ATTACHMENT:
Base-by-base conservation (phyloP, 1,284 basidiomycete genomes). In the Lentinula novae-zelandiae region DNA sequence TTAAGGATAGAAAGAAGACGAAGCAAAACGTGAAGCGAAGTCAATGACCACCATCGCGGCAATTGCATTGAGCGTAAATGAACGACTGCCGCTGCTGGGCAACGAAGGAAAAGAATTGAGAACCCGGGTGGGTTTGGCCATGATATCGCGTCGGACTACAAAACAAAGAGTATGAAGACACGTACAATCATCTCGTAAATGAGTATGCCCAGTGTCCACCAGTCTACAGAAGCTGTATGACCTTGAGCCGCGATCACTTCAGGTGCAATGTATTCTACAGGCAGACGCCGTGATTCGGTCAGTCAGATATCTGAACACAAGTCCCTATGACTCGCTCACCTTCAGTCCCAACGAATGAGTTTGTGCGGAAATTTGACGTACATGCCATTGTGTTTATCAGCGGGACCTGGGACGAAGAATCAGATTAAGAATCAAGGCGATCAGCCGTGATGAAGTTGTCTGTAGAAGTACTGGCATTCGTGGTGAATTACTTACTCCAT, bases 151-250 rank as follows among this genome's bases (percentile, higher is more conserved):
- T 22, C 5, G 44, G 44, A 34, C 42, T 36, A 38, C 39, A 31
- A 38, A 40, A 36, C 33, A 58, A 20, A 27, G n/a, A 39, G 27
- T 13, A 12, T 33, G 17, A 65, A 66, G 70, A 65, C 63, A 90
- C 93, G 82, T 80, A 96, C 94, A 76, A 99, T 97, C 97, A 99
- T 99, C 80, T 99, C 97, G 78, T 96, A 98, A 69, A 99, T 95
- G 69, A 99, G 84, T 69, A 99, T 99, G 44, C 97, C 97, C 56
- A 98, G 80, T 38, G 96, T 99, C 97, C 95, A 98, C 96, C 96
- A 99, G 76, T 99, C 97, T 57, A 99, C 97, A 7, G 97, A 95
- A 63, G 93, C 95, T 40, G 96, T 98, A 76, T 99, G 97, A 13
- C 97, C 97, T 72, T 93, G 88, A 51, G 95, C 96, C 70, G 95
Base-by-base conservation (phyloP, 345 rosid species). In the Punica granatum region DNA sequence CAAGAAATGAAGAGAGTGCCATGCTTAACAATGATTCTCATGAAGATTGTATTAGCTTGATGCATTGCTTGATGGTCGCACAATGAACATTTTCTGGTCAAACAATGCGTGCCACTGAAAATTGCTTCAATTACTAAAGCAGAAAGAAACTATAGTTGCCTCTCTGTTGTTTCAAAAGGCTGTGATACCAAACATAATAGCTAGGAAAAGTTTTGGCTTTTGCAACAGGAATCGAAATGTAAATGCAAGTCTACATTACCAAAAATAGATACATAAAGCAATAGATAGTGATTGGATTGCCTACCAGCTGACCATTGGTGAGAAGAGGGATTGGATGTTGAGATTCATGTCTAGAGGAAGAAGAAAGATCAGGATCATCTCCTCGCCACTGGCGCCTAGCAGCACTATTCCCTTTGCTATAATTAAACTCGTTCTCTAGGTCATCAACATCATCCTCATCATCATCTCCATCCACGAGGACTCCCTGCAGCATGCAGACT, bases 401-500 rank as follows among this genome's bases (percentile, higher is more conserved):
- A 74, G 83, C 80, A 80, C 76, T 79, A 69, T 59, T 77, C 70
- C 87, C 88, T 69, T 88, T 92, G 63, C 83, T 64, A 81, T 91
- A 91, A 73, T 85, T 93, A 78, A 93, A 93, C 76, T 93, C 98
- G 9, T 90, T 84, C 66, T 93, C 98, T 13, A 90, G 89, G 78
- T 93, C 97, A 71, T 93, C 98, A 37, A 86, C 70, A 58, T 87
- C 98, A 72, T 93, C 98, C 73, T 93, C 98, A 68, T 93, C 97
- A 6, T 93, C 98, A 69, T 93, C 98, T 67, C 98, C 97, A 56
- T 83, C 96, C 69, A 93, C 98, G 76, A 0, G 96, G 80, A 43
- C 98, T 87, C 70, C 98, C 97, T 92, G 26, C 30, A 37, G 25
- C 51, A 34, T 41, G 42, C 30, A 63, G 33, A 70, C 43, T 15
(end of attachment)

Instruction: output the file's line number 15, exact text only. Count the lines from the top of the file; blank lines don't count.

- A 91, A 73, T 85, T 93, A 78, A 93, A 93, C 76, T 93, C 98